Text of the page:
Of the 828 patients with first angiographic follow-up, 80 patients underwent a re-intervention procedure during the same angiographic session, and 15 died prior to the scheduled second angiographic follow-up. Of the remaining 733 eligible patients, 493 patients (67.3%) had re-angiography at 2 years. Relevant angiographic follow-up data are shown in Table 3.
Two-year composite binary restenosis (based on latest angiographic follow-up available for an individual patient) occurred in 65 of 350 (18.6%) lesions with SES, 48 of 345 (13.9%) lesions with Dual-DES, and 75 of 358 (20.9%) lesions with ZES (p = 0.047). In terms of pairwise comparisons, only the difference between Dual-DES and ZES was significant (p = 0.014). Incident binary restenosis between 1 and 2 years in the Dual-DES group (10 lesions [delta-restenosis: 2.9%]) was significantly lower than with the Cypher SES (23 lesions [delta-restenosis: 6.6%]) (p = 0.023) but comparable to that observed with the Endeavor ZES (6 lesions [delta-restenosis: 1.6%]) (p = 0.28) (Fig. 3).
We checked whether there were significant differences across the 3 study groups among the eligible patients who did not undergo 2-year re-angiography (n = 240). We observed no significant differences in any of the baseline, lesion, or procedural characteristics listed in Table 1with the exception of luminal caliber pre-intervention (minimal luminal diameter with SES: 0.90 ± 0.50 mm, Dual-DES: 0.99 ± 0.51 mm, ZES: 1.10 ± 0.47 mm; p = 0.028; stenosis: 67.8 ± 16.2%, 65.3 ± 16.1%, 61.3 ± 13.5%; p = 0.018).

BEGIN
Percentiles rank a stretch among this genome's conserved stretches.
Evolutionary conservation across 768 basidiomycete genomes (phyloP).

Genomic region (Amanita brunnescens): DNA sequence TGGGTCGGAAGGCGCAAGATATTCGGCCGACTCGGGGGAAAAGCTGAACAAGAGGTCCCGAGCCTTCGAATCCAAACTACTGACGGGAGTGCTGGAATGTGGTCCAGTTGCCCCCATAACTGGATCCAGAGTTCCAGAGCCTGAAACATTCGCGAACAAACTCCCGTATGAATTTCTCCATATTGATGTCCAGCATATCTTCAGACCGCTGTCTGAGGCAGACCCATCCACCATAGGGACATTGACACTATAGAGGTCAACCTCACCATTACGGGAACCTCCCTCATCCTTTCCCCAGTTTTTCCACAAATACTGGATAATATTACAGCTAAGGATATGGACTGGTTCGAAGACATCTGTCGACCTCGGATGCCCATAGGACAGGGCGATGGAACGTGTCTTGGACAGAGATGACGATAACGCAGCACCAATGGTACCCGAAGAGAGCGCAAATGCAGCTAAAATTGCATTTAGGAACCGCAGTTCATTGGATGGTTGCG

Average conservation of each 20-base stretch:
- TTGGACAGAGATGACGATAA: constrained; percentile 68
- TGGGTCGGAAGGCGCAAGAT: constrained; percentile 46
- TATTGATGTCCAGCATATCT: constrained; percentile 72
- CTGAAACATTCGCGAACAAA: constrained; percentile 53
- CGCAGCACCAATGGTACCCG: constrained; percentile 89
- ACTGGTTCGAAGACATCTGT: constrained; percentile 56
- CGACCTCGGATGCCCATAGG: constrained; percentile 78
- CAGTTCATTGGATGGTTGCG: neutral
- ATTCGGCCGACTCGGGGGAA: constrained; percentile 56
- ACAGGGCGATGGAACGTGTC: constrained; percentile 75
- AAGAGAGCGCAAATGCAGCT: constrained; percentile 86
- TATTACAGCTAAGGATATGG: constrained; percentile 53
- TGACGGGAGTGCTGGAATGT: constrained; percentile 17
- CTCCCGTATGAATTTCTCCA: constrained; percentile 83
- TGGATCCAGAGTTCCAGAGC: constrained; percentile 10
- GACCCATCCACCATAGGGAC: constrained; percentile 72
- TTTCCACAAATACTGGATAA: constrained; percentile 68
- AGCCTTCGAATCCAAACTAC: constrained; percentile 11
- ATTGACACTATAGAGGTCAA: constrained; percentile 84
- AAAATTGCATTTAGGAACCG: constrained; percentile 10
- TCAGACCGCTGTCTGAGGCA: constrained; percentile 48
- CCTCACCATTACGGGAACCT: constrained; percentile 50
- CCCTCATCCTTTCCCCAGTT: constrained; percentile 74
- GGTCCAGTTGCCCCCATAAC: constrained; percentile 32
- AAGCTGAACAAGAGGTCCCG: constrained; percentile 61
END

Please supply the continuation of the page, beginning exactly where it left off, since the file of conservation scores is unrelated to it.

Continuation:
The ISAR-TEST-2 trial was a 2-center randomized trial comparing the safety and efficacy of 3 limus-eluting stents, namely, the first-generation Cypher SES, a novel polymer-free dual sirolimus- and probucol-eluting stent, and the second-generation Endeavor ZES. The 2-year results are of interest for 2 reasons: 1) the occurrence of safety events beyond 12 months was rare; there was no signal of a differential safety profile across the groups out to 2 years; and 2) the antirestenotic efficacy of both Dual-DES and ZES remained durable between 1 and 2 years, with Dual-DES maintaining an advantage over the entire 2-year period; against this there was evidence of a slight decrement in angiographic and clinical antirestenotic efficacy with the SES.
With the passage of time, we have come to realize that the undoubted efficacy of first-generation DES in preventing coronary restenosis has been achieved at the expense of a delay in healing of the stented arterial segment. Although multifactorial in origin, pathological and pre-clinical research data strongly implicate polymer residue as a key etiological factor (1,6). This concern has focused attention on the development of newer DES providing high antirestenotic efficacy with lesser impact on arterial healing. The current trial deals with 2 such devices and permits some insight into the comparatively late performance of both platforms.